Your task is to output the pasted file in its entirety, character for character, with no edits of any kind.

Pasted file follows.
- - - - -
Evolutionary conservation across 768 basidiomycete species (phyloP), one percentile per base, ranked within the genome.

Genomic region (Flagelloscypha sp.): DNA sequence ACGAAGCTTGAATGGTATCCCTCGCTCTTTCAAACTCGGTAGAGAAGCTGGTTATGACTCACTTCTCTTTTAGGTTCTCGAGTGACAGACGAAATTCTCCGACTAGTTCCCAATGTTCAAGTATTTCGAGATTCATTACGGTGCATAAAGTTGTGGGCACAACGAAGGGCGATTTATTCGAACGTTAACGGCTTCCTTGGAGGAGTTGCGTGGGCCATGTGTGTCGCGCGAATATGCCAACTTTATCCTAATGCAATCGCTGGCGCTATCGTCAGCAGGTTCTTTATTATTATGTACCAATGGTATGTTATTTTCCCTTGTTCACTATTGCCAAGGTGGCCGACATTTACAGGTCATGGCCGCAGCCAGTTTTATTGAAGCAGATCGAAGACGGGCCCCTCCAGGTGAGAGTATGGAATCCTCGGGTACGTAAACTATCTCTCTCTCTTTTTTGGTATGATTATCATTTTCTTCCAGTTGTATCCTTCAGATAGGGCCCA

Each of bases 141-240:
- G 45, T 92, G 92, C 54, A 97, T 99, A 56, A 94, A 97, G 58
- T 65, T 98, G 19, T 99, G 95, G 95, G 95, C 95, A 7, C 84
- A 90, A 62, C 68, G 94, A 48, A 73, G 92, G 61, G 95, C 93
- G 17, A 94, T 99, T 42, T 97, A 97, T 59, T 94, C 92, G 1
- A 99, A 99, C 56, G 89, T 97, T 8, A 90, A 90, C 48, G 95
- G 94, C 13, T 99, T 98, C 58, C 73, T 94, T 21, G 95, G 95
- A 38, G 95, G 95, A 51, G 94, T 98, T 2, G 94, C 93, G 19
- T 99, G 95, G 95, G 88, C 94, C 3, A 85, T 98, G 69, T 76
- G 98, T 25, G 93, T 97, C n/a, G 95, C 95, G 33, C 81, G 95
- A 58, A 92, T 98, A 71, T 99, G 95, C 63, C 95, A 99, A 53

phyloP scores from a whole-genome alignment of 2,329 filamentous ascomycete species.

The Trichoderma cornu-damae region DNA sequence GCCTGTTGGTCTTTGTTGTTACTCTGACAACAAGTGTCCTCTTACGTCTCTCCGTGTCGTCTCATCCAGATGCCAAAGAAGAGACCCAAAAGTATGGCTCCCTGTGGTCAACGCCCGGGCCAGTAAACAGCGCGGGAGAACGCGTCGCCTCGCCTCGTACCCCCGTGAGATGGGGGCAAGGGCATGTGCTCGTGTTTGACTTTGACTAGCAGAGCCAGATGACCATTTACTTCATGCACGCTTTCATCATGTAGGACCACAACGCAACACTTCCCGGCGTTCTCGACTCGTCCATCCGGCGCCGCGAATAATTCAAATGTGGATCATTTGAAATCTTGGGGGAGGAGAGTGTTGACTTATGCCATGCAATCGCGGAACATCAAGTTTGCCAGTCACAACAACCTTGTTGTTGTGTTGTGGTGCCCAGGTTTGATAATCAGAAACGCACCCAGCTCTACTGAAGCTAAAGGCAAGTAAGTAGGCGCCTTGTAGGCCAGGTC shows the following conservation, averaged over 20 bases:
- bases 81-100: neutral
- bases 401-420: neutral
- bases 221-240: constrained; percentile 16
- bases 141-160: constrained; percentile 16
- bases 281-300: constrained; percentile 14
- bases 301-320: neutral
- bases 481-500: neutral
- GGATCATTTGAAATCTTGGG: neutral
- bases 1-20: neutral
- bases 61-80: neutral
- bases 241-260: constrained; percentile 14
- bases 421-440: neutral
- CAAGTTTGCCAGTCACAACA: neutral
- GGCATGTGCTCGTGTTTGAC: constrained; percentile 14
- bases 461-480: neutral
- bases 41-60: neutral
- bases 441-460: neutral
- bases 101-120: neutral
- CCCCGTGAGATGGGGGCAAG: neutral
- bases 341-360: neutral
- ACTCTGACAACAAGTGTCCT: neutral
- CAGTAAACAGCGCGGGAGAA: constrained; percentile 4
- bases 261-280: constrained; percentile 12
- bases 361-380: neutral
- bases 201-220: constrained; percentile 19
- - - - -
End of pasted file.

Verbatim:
Evolutionary conservation across 768 basidiomycete species (phyloP), one percentile per base, ranked within the genome.

Genomic region (Flagelloscypha sp.): DNA sequence ACGAAGCTTGAATGGTATCCCTCGCTCTTTCAAACTCGGTAGAGAAGCTGGTTATGACTCACTTCTCTTTTAGGTTCTCGAGTGACAGACGAAATTCTCCGACTAGTTCCCAATGTTCAAGTATTTCGAGATTCATTACGGTGCATAAAGTTGTGGGCACAACGAAGGGCGATTTATTCGAACGTTAACGGCTTCCTTGGAGGAGTTGCGTGGGCCATGTGTGTCGCGCGAATATGCCAACTTTATCCTAATGCAATCGCTGGCGCTATCGTCAGCAGGTTCTTTATTATTATGTACCAATGGTATGTTATTTTCCCTTGTTCACTATTGCCAAGGTGGCCGACATTTACAGGTCATGGCCGCAGCCAGTTTTATTGAAGCAGATCGAAGACGGGCCCCTCCAGGTGAGAGTATGGAATCCTCGGGTACGTAAACTATCTCTCTCTCTTTTTTGGTATGATTATCATTTTCTTCCAGTTGTATCCTTCAGATAGGGCCCA

Each of bases 141-240:
- G 45, T 92, G 92, C 54, A 97, T 99, A 56, A 94, A 97, G 58
- T 65, T 98, G 19, T 99, G 95, G 95, G 95, C 95, A 7, C 84
- A 90, A 62, C 68, G 94, A 48, A 73, G 92, G 61, G 95, C 93
- G 17, A 94, T 99, T 42, T 97, A 97, T 59, T 94, C 92, G 1
- A 99, A 99, C 56, G 89, T 97, T 8, A 90, A 90, C 48, G 95
- G 94, C 13, T 99, T 98, C 58, C 73, T 94, T 21, G 95, G 95
- A 38, G 95, G 95, A 51, G 94, T 98, T 2, G 94, C 93, G 19
- T 99, G 95, G 95, G 88, C 94, C 3, A 85, T 98, G 69, T 76
- G 98, T 25, G 93, T 97, C n/a, G 95, C 95, G 33, C 81, G 95
- A 58, A 92, T 98, A 71, T 99, G 95, C 63, C 95, A 99, A 53

phyloP scores from a whole-genome alignment of 2,329 filamentous ascomycete species.

The Trichoderma cornu-damae region DNA sequence GCCTGTTGGTCTTTGTTGTTACTCTGACAACAAGTGTCCTCTTACGTCTCTCCGTGTCGTCTCATCCAGATGCCAAAGAAGAGACCCAAAAGTATGGCTCCCTGTGGTCAACGCCCGGGCCAGTAAACAGCGCGGGAGAACGCGTCGCCTCGCCTCGTACCCCCGTGAGATGGGGGCAAGGGCATGTGCTCGTGTTTGACTTTGACTAGCAGAGCCAGATGACCATTTACTTCATGCACGCTTTCATCATGTAGGACCACAACGCAACACTTCCCGGCGTTCTCGACTCGTCCATCCGGCGCCGCGAATAATTCAAATGTGGATCATTTGAAATCTTGGGGGAGGAGAGTGTTGACTTATGCCATGCAATCGCGGAACATCAAGTTTGCCAGTCACAACAACCTTGTTGTTGTGTTGTGGTGCCCAGGTTTGATAATCAGAAACGCACCCAGCTCTACTGAAGCTAAAGGCAAGTAAGTAGGCGCCTTGTAGGCCAGGTC shows the following conservation, averaged over 20 bases:
- bases 81-100: neutral
- bases 401-420: neutral
- bases 221-240: constrained; percentile 16
- bases 141-160: constrained; percentile 16
- bases 281-300: constrained; percentile 14
- bases 301-320: neutral
- bases 481-500: neutral
- GGATCATTTGAAATCTTGGG: neutral
- bases 1-20: neutral
- bases 61-80: neutral
- bases 241-260: constrained; percentile 14
- bases 421-440: neutral
- CAAGTTTGCCAGTCACAACA: neutral
- GGCATGTGCTCGTGTTTGAC: constrained; percentile 14
- bases 461-480: neutral
- bases 41-60: neutral
- bases 441-460: neutral
- bases 101-120: neutral
- CCCCGTGAGATGGGGGCAAG: neutral
- bases 341-360: neutral
- ACTCTGACAACAAGTGTCCT: neutral
- CAGTAAACAGCGCGGGAGAA: constrained; percentile 4
- bases 261-280: constrained; percentile 12
- bases 361-380: neutral
- bases 201-220: constrained; percentile 19